Rev. David R. Spaugh's Devotionals
What is Christian Faith?
In popular parlance it is sanctified optimism, the invocation of which will magically solve problems and fulfill hopes. If we just "believe" or "have faith" our favorite team will win after erasing an insurmountable deficit, or our Marine Corps son, stationed in Afghanistan, will somehow make it home for the holidays.
Mistakenly, Some Christians harbor this shallow faith, considering it a power in and of itself, a mystical imposition of one's will on reality ("If I just believe hard enough it will happen").
Shallow faith sets up the professing Christian for a grave disappointment, because such faith doesn't "work." In reality, faith is trust in and commitment to God, His word, and His will. This is the primary meaning of the words translated as faith(the noun) and believe(the verb) throughout Scripture. Furthermore, this meaning is clearly conveyed in numerous contexts in which these words are used. Thus we have faith "in" or believe "on" Jesus.
Thus Christian faith is reliance on Jesus Christ and submission to His will. It's a trust in Him even if our son doesn't make it home from Afghanistan. When Habakkuk failed to understand God's sovereign ways in judging the nations, he had no choice but to trust Him. To end his prophecy Habakkuk wrote
Though the fig tree should not blossom
And there be no fruit on the vines,
Though the yield of the olive should fail
And the fields produce no food,
Though the flock should be cut off from the fold
And there be no cattle in the stalls,
Yet I will exult in the Lord,
I will rejoice in the God of my salvation (3:17-18).
In a million years, no one could say it better.
At one time or another each of us has received a “white elephant” gift from a well-meaning friend or relative. Who among us has not been graced with the loud sweater, the tasteless knick-knack, or the gaudy piece of costume jewelry? And of course these gifts are given with the accompanying “As soon as I saw this, I thought of you.” Unfortunately that hideous gift makes us wonder if the giver was thinking at all.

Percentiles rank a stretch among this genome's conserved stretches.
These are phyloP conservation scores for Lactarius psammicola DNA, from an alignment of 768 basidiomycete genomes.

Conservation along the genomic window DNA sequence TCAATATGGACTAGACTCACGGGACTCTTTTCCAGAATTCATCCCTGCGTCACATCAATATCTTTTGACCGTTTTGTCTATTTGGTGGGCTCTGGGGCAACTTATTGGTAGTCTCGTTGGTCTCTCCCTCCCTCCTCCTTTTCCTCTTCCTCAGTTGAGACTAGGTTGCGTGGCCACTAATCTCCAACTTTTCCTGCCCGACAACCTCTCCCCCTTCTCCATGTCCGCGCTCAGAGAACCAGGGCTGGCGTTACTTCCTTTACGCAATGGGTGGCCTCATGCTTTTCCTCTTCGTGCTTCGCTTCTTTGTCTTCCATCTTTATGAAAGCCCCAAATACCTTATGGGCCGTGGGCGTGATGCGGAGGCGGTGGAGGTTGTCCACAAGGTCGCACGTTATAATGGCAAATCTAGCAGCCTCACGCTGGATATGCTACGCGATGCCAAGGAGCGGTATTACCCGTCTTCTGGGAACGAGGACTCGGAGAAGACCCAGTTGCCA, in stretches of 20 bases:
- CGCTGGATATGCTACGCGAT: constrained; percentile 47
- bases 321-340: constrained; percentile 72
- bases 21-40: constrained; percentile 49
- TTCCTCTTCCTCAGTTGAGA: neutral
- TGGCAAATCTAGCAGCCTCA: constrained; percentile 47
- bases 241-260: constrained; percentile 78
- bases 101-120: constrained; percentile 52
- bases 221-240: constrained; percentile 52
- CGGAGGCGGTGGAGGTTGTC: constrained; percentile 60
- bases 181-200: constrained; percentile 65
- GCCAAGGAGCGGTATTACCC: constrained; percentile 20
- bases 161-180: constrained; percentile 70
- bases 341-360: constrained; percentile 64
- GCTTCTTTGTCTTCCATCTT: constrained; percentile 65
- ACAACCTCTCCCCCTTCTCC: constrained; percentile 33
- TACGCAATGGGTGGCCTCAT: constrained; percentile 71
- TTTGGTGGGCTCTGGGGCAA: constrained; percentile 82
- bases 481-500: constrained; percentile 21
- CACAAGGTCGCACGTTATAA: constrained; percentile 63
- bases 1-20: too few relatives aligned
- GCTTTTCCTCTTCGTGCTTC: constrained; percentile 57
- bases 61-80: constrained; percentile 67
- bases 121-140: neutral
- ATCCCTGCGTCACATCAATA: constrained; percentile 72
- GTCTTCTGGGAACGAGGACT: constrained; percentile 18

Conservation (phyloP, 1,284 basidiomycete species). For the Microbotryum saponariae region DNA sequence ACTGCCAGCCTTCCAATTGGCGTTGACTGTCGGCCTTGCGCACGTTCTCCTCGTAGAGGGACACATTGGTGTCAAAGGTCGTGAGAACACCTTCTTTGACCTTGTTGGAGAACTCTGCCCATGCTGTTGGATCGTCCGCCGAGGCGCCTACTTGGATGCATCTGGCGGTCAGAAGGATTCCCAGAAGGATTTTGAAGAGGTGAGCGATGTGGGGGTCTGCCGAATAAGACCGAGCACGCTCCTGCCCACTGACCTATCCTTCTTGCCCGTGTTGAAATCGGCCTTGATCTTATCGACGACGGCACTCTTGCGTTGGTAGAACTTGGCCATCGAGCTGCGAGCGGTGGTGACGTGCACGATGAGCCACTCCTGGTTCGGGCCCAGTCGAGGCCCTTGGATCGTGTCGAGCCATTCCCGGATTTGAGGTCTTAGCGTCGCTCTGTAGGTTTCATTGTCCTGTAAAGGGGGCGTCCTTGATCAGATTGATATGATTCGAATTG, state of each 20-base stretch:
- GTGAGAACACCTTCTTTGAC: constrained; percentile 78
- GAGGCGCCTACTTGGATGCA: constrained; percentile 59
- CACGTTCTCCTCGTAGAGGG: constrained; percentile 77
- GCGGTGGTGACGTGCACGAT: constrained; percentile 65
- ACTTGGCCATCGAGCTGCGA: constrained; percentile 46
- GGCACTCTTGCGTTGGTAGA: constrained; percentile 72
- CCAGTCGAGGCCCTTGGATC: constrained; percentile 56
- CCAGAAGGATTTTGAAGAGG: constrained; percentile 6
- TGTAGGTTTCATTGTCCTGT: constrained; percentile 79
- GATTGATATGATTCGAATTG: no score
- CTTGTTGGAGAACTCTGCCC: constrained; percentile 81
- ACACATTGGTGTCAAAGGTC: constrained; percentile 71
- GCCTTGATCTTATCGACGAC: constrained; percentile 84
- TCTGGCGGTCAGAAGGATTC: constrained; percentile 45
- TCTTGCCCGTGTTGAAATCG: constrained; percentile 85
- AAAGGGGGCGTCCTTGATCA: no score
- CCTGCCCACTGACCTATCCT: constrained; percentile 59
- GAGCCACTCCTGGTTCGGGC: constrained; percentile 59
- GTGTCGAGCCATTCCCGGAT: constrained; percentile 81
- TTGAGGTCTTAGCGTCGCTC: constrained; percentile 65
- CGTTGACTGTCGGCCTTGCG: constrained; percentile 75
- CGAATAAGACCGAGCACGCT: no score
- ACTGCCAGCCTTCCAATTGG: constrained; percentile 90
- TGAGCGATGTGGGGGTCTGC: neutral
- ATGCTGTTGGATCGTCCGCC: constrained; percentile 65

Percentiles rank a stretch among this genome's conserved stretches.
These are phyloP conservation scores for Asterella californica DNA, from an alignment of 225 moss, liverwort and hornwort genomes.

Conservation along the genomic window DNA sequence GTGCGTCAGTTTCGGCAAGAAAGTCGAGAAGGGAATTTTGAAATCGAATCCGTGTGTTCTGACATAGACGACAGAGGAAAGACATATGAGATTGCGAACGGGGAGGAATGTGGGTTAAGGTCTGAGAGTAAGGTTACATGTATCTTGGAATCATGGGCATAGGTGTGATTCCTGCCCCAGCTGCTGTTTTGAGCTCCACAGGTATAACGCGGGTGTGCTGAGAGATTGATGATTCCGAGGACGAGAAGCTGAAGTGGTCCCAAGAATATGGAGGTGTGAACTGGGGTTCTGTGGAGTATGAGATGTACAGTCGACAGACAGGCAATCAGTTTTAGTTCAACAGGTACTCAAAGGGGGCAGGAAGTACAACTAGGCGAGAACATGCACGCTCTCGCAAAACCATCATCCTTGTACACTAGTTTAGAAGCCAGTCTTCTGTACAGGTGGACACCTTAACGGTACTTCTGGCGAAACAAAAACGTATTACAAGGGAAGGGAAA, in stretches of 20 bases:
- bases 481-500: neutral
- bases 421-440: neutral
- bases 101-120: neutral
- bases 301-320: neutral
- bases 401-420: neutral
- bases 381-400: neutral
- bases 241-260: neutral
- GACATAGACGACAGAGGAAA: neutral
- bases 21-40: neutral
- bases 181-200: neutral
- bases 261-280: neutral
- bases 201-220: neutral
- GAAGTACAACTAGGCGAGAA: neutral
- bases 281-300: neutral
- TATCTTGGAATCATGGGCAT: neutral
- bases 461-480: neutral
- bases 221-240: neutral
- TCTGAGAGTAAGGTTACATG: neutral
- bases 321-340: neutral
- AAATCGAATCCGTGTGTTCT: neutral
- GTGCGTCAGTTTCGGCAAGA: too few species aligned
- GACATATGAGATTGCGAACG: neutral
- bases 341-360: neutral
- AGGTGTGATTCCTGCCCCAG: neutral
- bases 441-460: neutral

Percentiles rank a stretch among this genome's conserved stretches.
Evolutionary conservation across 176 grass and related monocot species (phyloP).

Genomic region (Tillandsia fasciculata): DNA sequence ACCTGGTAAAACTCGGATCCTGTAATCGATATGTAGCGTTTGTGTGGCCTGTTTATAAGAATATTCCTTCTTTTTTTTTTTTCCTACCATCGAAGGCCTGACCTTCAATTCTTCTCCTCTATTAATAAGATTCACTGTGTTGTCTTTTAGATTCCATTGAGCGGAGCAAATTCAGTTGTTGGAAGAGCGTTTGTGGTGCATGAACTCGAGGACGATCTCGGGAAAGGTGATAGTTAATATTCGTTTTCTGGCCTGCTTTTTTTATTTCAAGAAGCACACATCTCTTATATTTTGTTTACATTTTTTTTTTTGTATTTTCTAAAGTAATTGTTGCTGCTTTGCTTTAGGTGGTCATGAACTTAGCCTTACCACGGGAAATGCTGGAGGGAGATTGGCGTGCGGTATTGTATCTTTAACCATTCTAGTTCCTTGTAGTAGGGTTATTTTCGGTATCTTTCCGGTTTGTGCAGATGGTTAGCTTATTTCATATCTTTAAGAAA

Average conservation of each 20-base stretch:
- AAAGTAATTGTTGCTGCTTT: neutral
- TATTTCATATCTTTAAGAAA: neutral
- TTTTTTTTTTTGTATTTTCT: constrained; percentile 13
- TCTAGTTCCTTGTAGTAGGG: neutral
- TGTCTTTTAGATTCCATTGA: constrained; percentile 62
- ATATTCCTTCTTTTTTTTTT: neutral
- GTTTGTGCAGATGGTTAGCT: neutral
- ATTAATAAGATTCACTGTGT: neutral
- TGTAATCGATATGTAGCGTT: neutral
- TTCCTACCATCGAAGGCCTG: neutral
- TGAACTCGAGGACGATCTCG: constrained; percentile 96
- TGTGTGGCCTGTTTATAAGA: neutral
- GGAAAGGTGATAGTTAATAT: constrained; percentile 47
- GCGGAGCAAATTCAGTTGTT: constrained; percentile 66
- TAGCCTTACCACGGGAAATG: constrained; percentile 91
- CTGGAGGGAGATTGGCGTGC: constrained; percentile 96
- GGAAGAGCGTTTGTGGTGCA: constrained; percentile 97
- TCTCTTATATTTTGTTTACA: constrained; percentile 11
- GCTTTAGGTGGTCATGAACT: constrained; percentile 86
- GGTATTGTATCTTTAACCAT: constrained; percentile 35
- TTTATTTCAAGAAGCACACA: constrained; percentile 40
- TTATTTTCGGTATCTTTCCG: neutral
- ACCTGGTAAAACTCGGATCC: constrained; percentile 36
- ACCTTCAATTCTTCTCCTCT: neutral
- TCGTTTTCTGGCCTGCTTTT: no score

On the other hand God’s gifts are always good. According to James 1:17 every good and perfect gift comes from our unchanging, ever gracious God. He provides for us sunshine, rain, food, clothing, shelter, the warmth of family love, health and strength, employment, and all other sources of joy and comfort.
But what is His greatest gift? The answer is obvious, a gift that stands out in both wonder and profundity. As Paul writes I have been crucified with Christ. It is no longer I who live, but Christ who lives in me. And the life I now live in the flesh I live by faith in the Son of God, who loved me and gave himself for me (Galatians 2:20). Or as he writes in Romans 5:8, But God shows his love for us in that while we were still sinners, Christ died for us.
What an awe inspiring thought, that Jesus didn’t simply die a “generic” death with no end or goal in sight. Rather, out of love He died with “me” and “us” in mind. Yes, bad gifts make us wonder what the giver was thinking. But Christian reader, ponder: when Jesus died on the cross He knew exactly what He was thinking. He was thinking of you.
Praise His glorious name.
Giving Thanks is Always Needed
In the Old Testament, the Israelites performed various religious sacrifices. Some dealt with sin, others gave God the first fruits of crops or livestock. Some were offered on specific occasions like Passover. AsChristians we no longer bring to God animal or vegetable sacrifices, but we still bring spiritual sacrifices. we no longer bring to God animal or vegetable sacrifices, but we still bring spiritual sacrifices.
As Hebrews 13:15 reminds us, through Jesus we are to “continually offer up a sacrifice of praise to God, that is, the fruit of lips that acknowledge his name.”
This is difficult at times. In a world beset by terrorism, civil strife, crime, or personal pain and suffering, giving thanks seems as impossible as a three sided square. But it is here that giving God thanks is most proper and needed. When we focus on all the blessings we enjoy every day but so often take for granted, we acknowledge God’s rule over us, that good comes from him, and the hardships we face are under His control. Furthermore by giving thanks, we take our minds off the bad we experience and lift our hearts through contemplating the good. Thus, thanksgiving is an act of humble faith and good medicine for the weary heart.